Regulation & The Public Interest

Stress Fractures
City Journal
Reviewing Timothy Geithner’s Stress Test and Alan Greenspan’s The Map and the Territory. The authors’ respective accounts of modern financial crises reflect no shortage of disagreements, but Geithner and Greenspan agree on one fundamental set of values: markets are imperfect, Congress is counterproductive, and voters are largely irrelevant. I discussed the article in a City Journal podcast with the Manhattan Institute’s Nicole Gelinas, available in mp3 format here.


Energy reforms to cut utility bills and enable growth and innovation [pdf]
The YG Network’s “Room to Grow” Report
The YG Network invited me to contribute a chapter to its book on pro-middle-class policies. Specifically, the editors asked me to write on energy policy, so I wrote about the natural gas revolution, highlighting its benefits but also cautioning conservatives to take seriously concerns that local communities raise regarding property rights and local environmental impacts. The report was later featured in the New York Times, among other publications. Several liberal critics accused me of ignoring the climate change issue; I responded here.


Congress and the Administrative State [pdf]
Heritage Foundation
At an event marking the release of the 2014 edition of Heritage’s Red Tape Rising report, I was asked to speak on the relationship between Congress and the administrative state. My paper is available here [pdf]; a video of the event is available here.


The Signal and the Silence
City Journal
Reviewing Nate Silver’s The Signal and the Noise and Nassim Taleb’s Antifragile. Both of these books have captured an aspect of the zeitgeist, but they largely point in opposite directions. Silver shows us how we can improve our predictions, but Taleb warns us once again to be modest in our attempt to predict (or to ignore) the uncertain future, and to arrange our lives accordingly.


Obama’s Regulatory Rampageregulation-cover

The Weekly Standard
President Obama’s second term will be dominated by regulatory action, and there is only so much that Congress and the courts can do to slow him down.


Yucca Mountain: A Post-Mortem [pdf]
The New Atlantis
Reviewing the political and bureaucratic saga that created and, eventually, doomed the Yucca Mountain nuclear waste repository.

— New Hampshire Public Radio’s Virginia Prescott later interviewed me about Yucca Mountain on the “Word of Mouth” show.


Infrastructure Policy: Lessons from American History [pdf]
The New Atlantis
The same questions raised by national infrastructure plans today have bedeviled us since before the Nation’s founding.  In fact, they led to the very founding of the U.S. Constitution.  Strong infrastructure can bind the Nation together; then again, as Thoreau warned, “We do not ride on the railroad; it rides upon us.”

— The American Enterprise Institute later invited me to sit-down for a half-hour “podcast” interview about the article.


Obama’s Cynical Energy Policy [pdf]
National Affairs
A common thread ties together many parts of the Obama Administration’s energy policy.  The Keystone XL pipeline, the offshore drilling “permitorium,” the shutdown of Yucca Mountain, and the auto “deal” all demonstrate the Administration’s willingness to cynically distort the regulatory process.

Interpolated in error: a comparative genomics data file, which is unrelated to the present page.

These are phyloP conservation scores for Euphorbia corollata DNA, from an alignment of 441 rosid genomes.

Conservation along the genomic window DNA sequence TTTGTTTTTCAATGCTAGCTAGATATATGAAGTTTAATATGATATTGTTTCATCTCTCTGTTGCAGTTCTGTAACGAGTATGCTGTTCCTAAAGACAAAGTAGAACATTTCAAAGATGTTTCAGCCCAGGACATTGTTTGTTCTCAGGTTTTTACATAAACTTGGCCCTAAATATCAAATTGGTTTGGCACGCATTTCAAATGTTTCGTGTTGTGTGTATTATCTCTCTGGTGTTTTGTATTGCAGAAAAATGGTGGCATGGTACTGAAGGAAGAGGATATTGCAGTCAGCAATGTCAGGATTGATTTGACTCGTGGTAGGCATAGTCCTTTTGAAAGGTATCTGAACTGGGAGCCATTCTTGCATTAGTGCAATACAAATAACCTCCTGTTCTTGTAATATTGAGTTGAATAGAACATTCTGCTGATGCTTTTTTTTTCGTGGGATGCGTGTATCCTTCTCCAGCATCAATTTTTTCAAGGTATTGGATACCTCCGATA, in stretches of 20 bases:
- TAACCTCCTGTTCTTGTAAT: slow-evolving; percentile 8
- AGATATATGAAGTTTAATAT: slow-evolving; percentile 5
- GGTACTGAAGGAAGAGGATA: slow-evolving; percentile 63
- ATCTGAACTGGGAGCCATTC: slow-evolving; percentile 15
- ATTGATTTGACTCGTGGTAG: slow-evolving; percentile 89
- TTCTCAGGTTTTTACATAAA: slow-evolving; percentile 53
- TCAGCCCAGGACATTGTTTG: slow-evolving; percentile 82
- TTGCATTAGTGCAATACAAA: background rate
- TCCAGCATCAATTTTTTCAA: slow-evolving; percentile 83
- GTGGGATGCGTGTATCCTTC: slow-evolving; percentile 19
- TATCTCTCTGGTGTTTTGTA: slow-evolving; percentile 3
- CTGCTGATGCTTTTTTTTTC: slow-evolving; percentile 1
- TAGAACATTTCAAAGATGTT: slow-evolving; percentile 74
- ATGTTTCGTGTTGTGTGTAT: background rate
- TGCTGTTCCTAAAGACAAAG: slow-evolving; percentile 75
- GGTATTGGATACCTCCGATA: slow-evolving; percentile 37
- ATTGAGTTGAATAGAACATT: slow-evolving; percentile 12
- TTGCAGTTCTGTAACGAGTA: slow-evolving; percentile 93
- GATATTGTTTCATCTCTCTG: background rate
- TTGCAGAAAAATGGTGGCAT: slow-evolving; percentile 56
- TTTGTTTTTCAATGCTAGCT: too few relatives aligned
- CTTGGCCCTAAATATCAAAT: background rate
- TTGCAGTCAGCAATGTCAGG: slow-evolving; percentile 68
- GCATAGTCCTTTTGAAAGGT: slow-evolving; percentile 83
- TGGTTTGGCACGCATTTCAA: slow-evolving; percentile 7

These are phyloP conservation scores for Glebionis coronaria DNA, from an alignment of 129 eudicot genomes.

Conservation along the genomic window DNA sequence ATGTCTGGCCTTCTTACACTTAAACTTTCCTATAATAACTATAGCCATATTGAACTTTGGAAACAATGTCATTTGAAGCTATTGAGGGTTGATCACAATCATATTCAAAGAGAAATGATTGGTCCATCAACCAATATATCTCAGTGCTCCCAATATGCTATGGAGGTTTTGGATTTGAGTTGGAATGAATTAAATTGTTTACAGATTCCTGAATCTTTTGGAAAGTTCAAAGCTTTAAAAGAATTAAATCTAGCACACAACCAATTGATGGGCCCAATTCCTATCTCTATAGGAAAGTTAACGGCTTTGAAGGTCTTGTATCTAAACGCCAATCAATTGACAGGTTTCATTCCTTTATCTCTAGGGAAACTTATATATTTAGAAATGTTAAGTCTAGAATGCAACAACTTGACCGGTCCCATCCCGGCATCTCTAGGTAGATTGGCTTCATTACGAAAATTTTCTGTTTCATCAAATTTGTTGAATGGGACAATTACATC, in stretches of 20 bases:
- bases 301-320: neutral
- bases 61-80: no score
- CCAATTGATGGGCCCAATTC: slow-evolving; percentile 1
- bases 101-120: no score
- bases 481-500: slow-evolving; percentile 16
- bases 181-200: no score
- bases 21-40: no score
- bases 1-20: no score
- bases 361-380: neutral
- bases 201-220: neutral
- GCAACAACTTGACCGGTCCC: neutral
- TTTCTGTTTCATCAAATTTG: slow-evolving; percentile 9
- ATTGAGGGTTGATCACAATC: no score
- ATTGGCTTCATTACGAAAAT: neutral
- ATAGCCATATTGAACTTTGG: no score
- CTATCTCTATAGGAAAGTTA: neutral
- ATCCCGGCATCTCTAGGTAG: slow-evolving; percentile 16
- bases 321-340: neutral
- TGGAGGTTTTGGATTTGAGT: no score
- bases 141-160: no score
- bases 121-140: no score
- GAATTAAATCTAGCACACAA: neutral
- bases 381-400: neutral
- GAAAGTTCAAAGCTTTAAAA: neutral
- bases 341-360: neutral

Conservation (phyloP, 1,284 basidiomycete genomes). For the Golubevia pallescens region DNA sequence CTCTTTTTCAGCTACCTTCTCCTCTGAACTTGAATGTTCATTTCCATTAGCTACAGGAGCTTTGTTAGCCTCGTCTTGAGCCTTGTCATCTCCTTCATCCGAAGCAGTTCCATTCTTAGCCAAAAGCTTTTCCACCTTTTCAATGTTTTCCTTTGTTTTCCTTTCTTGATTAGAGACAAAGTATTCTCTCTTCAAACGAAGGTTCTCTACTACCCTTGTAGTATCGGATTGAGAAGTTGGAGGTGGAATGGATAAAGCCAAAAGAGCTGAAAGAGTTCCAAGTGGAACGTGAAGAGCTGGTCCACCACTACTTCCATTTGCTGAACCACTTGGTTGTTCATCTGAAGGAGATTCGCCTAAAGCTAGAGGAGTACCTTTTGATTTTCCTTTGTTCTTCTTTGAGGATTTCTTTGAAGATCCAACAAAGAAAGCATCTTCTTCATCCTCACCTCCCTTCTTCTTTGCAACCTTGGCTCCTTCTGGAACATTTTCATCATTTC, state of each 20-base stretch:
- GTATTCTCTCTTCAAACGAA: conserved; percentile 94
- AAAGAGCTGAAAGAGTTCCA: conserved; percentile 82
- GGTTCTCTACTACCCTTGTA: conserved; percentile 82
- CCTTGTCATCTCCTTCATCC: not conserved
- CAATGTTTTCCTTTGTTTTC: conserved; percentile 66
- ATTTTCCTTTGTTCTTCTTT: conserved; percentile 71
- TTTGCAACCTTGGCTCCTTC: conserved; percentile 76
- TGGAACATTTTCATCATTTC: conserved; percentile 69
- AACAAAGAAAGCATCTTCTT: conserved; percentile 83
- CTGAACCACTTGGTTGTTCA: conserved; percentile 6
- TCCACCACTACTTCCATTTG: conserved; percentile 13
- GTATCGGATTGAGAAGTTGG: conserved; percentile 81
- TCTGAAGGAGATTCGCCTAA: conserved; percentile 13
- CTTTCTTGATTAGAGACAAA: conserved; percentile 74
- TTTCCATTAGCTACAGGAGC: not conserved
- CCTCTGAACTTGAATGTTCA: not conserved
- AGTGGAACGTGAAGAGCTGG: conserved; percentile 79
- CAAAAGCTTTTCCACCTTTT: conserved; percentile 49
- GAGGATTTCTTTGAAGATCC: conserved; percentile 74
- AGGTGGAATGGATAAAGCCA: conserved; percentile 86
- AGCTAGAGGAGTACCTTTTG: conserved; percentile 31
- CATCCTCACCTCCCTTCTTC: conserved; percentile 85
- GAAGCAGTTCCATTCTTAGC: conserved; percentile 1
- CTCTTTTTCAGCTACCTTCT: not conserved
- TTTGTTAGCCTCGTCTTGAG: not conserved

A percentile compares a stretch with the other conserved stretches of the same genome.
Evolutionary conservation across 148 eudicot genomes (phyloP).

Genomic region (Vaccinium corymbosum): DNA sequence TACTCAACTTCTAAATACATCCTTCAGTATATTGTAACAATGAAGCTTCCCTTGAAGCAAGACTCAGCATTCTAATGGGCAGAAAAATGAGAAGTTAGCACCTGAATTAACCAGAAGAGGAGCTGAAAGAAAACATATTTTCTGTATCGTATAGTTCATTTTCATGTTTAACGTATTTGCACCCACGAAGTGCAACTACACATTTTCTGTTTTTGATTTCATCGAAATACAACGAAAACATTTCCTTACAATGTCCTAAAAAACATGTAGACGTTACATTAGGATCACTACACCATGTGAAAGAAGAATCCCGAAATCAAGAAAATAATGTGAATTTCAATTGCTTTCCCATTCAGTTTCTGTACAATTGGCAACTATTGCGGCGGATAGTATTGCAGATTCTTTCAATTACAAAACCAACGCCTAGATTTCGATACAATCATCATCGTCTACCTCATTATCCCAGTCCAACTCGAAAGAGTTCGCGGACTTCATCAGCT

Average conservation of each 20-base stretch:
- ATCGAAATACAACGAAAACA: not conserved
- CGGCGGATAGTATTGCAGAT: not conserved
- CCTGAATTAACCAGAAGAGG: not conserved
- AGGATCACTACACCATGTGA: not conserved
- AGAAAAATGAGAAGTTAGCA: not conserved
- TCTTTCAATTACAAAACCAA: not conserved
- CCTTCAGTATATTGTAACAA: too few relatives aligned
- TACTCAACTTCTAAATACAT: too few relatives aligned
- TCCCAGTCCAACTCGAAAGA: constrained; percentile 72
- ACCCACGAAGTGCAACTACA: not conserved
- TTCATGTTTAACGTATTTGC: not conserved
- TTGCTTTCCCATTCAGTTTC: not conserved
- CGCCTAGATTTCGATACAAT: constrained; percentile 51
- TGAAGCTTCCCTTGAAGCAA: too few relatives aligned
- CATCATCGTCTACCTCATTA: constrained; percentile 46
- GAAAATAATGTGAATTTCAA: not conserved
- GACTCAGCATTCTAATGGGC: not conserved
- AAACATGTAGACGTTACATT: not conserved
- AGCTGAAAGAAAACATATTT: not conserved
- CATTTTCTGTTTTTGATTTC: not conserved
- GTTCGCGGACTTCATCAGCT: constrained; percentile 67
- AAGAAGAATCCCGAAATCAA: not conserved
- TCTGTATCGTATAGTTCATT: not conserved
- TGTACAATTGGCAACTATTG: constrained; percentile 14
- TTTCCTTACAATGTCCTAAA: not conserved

Reining in the Agencies [pdf]
National Affairs
Federal regulatory agencies generally fall into one of two categories: “executive” agencies, such as the Environmental Protection Agency, which are wholly subject to presidential control; and “independent” agencies, such as the National Labor Relations Board or Nuclear Regulatory Commission, which are led by officials who cannot be removed willy-nilly by the President. President Obama has been particularly adept at achieving some of his most controversial aims through those “independent” agencies, while using the agencies’ “independence” as a shield against criticism.  But the actual effect of agency “independence” is exaggerated; the President is responsible for their actions.

— The Liberty Fund’s Richard Reinsch later interviewed me for the “Liberty Law Talk” podcast series.


Thinking About the “Practically Unthinkable” [pdf] [html]
Engage — The Federalist Society’s E-Journal
On energy infrastructure, and guarding against low-probability, high-impact events.


Powering Down
The Weekly Standard
The Obama Administration’s decision to indefinitely delay its review of the already-thoroughly-vetted Keystone XL pipeline, and the latest episode in the interminable Cape Wind saga, are just the latest indicators of our broken regulatory framework for energy development and innovation.


No Energy in the Executive
The Weekly Standard
On Republican congressional efforts to force the Obama Administration to take faster action on offshore drillers’ applications for federal permits.


Bridges and the Bottom Line [pdf]
The New Atlantis
Reviewing Barry LePatner’s Too Big To Fail, on the collapse of Minneapolis’s I-35W Bridge, and the need for national infrastructure reform.


Green Power, Red Lights 
The Weekly Standard
On environmentalists’ opposition to clean power projects.


A “Third Way,” or a Bridge to Nowhere?
The New Atlantis (online)
Analyzing the FCC’s net neutrality strategy, in light of the D.C. Circuit’s decision in Comcast v. FCC.


Power Runs Through the States [pdf]
The Legal Times
President-elect Obama’s plan for cleaner energy infrastructure will require thoughtful regulatory reform.


Report of the EBA Judicial Review Committee, 2009-10 [pdf]
Energy Law Journal
A review of the last two years’ major court cases. Co-edited with John Shepherd.